Nearly a decade after Hank Scott founded Molon Labe with the goal of disrupting the economy seating market passengers will finally get to fly on the company’s staggered seat design. Some 20 ship sets of the “S1” staggered, short-range model are contracted for an A320 operator in China. The news was unveiled at the Future Travel Experience Global conference in Las Vegas this week. As with many deals in China the arrangement includes a local joint venture partner and a lack of details around who the specific carrier is, pending an announcement from the airline directly. But the contract is signed and deliveries of the kit are ongoing.
Hank Scott, CEO of Molon Labe, says at #FTEGlobal that the company has a customer to be announced soon for its seats, some 8 iterations after it started with the staggered/slide seats. That's a pretty huge deal. #PaxEx pic.twitter.com/iuuR6bDTf8
— Seth Miller (@WandrMe) September 11, 2018
The key value proposition of the staggered seat is a wider offering for all travelers and an exceptionally wide center seat. This is accomplished by lowering the seat pan for the middle seat and sliding it slightly backwards from the outside pair. While the seat pans are identical width across the three (18.1″ on an A320 family layout) the seat back is three inches wider in the middle. Moreover, because of the arm rest layout the functional shoulder width available to the middle seat passenger ends up at five inches wider than the aisle or window seats.
The seats are light, coming in as low as 8.9kg per passenger in the short haul configuration. This bests even the Recaro BL3710 by more than a kilogram per passenger. Carbon fiber in the arm rests is an option to bring the weight down, though that depends on airline choice as the cost/weight balance is considered.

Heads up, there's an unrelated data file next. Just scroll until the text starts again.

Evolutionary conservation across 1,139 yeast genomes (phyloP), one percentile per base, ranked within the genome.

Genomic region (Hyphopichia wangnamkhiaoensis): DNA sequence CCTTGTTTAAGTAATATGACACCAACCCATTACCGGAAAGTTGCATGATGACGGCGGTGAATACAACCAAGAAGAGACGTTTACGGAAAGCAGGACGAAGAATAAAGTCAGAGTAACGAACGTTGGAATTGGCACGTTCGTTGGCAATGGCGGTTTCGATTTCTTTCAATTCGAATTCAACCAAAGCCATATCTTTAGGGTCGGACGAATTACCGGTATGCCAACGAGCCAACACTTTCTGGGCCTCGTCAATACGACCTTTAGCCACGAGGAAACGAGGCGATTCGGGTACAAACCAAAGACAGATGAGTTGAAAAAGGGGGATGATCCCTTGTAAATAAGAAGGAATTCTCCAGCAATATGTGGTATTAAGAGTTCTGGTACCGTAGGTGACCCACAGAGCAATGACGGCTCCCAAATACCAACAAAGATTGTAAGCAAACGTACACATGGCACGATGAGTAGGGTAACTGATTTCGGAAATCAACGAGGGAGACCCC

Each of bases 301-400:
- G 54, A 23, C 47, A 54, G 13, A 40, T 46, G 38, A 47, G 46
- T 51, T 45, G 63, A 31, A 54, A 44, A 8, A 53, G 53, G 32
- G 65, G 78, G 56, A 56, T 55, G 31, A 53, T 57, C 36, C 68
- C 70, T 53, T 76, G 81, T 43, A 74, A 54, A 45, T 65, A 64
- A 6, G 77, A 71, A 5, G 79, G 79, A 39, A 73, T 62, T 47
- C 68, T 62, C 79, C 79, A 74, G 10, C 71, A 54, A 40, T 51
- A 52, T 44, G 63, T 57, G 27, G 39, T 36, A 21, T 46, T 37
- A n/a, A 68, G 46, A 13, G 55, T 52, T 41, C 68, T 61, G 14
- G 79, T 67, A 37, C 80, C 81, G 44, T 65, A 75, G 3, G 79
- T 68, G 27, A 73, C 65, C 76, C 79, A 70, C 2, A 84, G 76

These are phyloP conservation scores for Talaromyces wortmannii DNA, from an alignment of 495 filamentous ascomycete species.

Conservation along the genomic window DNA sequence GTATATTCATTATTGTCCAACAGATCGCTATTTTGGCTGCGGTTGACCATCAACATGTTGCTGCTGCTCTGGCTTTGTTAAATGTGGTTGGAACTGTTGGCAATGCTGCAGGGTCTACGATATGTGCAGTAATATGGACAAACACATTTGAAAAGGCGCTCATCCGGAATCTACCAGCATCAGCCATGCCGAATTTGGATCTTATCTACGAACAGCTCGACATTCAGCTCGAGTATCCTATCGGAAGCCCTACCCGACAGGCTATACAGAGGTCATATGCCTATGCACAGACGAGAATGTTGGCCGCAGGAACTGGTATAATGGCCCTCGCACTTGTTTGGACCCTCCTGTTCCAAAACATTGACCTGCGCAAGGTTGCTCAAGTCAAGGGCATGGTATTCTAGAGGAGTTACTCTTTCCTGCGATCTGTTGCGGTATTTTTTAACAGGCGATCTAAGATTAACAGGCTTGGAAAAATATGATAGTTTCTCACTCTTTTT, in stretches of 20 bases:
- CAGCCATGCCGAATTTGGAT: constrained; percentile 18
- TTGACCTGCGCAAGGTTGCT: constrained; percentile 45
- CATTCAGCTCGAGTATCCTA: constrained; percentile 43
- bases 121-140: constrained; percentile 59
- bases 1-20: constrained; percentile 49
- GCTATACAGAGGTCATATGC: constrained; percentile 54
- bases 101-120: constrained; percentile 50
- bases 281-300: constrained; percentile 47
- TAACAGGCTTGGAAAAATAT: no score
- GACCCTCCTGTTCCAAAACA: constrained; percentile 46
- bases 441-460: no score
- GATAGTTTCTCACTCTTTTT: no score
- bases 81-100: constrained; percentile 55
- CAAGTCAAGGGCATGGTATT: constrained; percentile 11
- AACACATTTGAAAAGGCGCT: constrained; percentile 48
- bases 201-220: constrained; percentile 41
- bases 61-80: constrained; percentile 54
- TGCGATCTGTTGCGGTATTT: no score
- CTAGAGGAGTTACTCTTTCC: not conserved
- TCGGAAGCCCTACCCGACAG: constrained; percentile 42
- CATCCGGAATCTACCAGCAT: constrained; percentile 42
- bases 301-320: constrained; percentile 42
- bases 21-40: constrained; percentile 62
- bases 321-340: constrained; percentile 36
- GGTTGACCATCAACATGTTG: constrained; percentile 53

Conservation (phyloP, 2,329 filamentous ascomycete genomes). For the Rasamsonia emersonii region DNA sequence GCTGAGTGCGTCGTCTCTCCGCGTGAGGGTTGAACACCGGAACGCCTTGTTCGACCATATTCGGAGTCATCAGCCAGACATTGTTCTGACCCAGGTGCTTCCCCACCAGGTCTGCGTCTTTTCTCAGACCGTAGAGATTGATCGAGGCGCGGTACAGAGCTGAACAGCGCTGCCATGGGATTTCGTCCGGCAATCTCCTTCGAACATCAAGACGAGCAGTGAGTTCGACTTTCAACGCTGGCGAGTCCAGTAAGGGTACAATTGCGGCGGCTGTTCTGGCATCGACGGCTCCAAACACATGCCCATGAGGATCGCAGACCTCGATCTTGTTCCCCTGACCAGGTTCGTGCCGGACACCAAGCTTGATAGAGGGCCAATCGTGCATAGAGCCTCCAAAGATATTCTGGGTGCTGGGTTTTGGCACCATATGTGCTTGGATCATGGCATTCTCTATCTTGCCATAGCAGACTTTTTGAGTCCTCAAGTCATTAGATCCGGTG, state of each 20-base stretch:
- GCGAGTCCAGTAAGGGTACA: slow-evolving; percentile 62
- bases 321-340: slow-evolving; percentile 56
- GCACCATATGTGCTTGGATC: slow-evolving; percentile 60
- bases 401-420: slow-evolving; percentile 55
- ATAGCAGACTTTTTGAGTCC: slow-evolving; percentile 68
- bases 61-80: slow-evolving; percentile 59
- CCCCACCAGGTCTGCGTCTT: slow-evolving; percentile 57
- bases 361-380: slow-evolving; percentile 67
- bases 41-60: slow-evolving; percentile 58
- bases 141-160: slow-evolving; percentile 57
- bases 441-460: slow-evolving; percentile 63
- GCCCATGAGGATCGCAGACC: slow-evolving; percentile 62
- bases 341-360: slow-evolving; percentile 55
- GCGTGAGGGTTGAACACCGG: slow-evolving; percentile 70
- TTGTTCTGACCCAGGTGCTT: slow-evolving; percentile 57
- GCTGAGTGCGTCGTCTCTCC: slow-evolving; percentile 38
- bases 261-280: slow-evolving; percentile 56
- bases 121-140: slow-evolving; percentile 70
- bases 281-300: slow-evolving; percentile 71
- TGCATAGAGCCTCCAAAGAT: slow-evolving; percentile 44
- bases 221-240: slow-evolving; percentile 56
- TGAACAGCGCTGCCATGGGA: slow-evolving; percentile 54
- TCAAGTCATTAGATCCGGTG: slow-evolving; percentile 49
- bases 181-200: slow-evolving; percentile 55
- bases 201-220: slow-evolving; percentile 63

While the staggered design does take up slightly more space front to back Scott notes that the thinner seat design limits the impact to on board seating density. In a relatively high density 186 seat layout on an A320 the S1 staggered design requires the last three rows to lose an inch of pitch compared to a more traditional layout. While not ideal the company hopes that the wider seats make up for that decrease.
In it for the Long Haul
Scott is justifiably excited by the deal but is not resting on this initial success. The company is delivering demo versions of the seats to airlines around the globe and continues to participate in RFP processes with airlines. He notes that an A320-family operator in the Americas is considering the short haul option and a long haul opportunity may arise with a Boeing operator.
The “S2” long haul seat offers several unique features and improvements beyond the staggered layout that make it attractive in the market. The headrest features a “wing” on one side, similar to the fixed wing option Etihad introduced in 2014. Unlike that model, however, the Molon Labe version features a center pivot point allowing the passenger to lean to either side. It also adds a contour designed to cradle the neck rather than just a wing to lean against.
From an entertainment perspective the S2 model allows for a 15.6″ screen in the outside pair of seats and a monstrous 18.5″ screen for the center seat. Depending on the seat pitch this may prove to be too large a screen for passengers, but it is an option on board.
Whither the Slip-Slide Seat?
The staggered seat offers a unique approach to the cabin layout but it is not the initial plan Molon Labe entered the market with. The company started with a sliding seat design that allows the aisle seat to slide over the middle seat, making for a wider aisle. It also presents challenges with additional moving parts and concerns about the boarding process and sequencing of passengers on to the plane. It remains unsold in the market but Scott believes it could still succeed in a limited deployment. He is talking with airlines about deploying the S3 Side-Slip seat for just the exit rows or just the first few rows of the cabin. This would potentially deliver some of the boarding speed benefits without the weight penalty or the complexity of having the slip-slide at every row.
Fortunately for airlines the footprint of the Slip-Slide seat is identical to the non-sliding short haul model. The two designs can be fitted in a cabin concurrently, giving the airline more flexibility with the product.